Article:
The nation continues to wait for swing states to count presidential votes, but many local measures have already been called. Voters in several states and counties decided on ballot measures that could provide more resources to community colleges, which are even more financially strapped than usual due to the COVID-19 pandemic.
Bonds for Modernization and Safety
Some community colleges won big Nov. 3.
Voters in Prince George’s County in Maryland voted overwhelmingly to let the county issue bonds to improve community college facilities.
The $121.7 million bond will be used on projects through 2026 for Prince George’s Community College. It will renovate the more than 40-year-old Largo Student Center to meet energy specifications and provide more space for social events. It will also renovate Marlboro Hall to include technological innovations for the classrooms.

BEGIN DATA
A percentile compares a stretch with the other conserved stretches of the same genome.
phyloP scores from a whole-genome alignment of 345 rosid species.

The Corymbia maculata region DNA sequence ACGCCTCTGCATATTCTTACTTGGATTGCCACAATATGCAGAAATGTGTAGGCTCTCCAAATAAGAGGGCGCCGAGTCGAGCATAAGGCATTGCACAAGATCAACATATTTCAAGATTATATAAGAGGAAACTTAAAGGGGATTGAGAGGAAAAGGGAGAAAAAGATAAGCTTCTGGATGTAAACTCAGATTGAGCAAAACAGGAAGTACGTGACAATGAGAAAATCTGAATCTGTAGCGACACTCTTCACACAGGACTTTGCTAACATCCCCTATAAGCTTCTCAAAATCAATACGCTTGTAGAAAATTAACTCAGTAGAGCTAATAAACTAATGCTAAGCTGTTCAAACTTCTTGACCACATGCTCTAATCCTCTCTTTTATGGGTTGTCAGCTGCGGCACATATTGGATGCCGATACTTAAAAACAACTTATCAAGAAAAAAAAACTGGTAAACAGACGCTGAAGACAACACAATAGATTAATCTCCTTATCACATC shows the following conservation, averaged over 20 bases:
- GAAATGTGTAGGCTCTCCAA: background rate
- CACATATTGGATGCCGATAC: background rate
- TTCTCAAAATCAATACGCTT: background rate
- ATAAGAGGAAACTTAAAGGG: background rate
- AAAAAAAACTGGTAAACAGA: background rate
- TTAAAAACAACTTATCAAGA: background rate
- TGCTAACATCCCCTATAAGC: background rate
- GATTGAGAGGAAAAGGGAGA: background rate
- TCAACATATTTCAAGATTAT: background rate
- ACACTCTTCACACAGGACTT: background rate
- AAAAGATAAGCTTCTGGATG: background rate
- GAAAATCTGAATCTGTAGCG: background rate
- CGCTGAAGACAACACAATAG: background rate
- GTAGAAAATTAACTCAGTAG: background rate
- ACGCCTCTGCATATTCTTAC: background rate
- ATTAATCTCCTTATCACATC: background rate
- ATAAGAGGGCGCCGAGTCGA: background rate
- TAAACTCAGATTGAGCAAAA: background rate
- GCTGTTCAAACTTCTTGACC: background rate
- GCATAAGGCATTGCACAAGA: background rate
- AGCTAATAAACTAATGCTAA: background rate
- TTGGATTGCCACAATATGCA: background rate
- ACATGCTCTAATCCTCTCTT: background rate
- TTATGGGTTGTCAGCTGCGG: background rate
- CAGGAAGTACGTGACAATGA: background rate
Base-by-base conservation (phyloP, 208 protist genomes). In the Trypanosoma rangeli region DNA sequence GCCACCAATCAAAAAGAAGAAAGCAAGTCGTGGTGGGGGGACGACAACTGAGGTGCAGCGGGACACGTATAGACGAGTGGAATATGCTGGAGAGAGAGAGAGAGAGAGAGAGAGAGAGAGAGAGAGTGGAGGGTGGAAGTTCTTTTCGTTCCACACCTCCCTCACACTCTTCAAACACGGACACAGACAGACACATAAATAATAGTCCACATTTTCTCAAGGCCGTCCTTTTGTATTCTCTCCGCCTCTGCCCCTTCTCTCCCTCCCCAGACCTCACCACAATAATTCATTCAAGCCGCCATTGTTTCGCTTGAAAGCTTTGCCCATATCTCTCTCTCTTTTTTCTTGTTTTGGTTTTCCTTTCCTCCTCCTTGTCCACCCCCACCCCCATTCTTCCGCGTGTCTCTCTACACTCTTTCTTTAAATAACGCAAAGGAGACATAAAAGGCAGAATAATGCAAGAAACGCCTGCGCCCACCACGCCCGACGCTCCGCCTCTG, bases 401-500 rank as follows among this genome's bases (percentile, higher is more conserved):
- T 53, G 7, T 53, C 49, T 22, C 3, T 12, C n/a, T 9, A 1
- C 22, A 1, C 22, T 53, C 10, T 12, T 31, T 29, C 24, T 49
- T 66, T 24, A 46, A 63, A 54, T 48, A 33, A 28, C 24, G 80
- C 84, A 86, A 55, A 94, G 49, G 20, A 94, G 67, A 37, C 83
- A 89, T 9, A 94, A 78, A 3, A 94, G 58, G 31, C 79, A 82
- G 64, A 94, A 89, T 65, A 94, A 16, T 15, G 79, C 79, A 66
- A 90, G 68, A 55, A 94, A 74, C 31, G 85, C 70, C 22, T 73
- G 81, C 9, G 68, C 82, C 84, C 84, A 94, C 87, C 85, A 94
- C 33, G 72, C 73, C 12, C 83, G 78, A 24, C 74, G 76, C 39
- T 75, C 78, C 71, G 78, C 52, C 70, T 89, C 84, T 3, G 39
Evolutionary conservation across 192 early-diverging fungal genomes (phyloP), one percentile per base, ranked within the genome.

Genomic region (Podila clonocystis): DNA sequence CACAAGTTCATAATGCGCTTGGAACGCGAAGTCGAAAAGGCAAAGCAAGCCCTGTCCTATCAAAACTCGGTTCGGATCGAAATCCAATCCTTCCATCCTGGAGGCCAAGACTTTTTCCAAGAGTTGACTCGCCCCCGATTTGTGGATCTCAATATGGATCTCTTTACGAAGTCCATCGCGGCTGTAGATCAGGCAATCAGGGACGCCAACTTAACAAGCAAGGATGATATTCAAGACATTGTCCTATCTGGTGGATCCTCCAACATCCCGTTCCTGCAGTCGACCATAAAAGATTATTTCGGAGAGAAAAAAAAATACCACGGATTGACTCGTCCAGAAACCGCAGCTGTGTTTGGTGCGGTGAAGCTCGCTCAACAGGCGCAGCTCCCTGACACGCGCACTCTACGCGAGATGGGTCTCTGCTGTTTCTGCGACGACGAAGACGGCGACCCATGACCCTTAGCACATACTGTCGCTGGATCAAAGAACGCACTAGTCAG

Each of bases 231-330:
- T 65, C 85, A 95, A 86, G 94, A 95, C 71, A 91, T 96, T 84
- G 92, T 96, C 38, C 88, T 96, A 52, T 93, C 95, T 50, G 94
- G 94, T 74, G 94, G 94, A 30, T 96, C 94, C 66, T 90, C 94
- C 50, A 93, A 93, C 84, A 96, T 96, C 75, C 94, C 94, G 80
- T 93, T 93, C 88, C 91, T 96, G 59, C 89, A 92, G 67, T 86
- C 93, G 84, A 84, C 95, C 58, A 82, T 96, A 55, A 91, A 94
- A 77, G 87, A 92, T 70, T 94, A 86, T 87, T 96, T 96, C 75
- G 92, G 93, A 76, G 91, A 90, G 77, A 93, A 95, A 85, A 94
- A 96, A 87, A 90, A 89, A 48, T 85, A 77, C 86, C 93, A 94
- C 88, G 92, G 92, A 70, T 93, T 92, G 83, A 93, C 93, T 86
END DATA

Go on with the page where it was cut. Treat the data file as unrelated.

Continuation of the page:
Citrus College in Glendora, Calif., won approval for a $298 million bond on the Los Angeles County ballot that will upgrade its infrastructure to improve its safety. The bond will be used to remove leaky roofs, mold and lead paint, as well as ensure buildings meet safety regulations for earthquakes and fire and can provide clean drinking water.
The money will also be used to upgrade classrooms and laboratories and provide resources to student veterans preparing to transfer or enter the workforce. The improvements and additional supports are meant to improve the retention of teachers and overall quality of education.
The college is encouraged by the results, said Melissa Utsuki, executive director of communications and external relations at the college.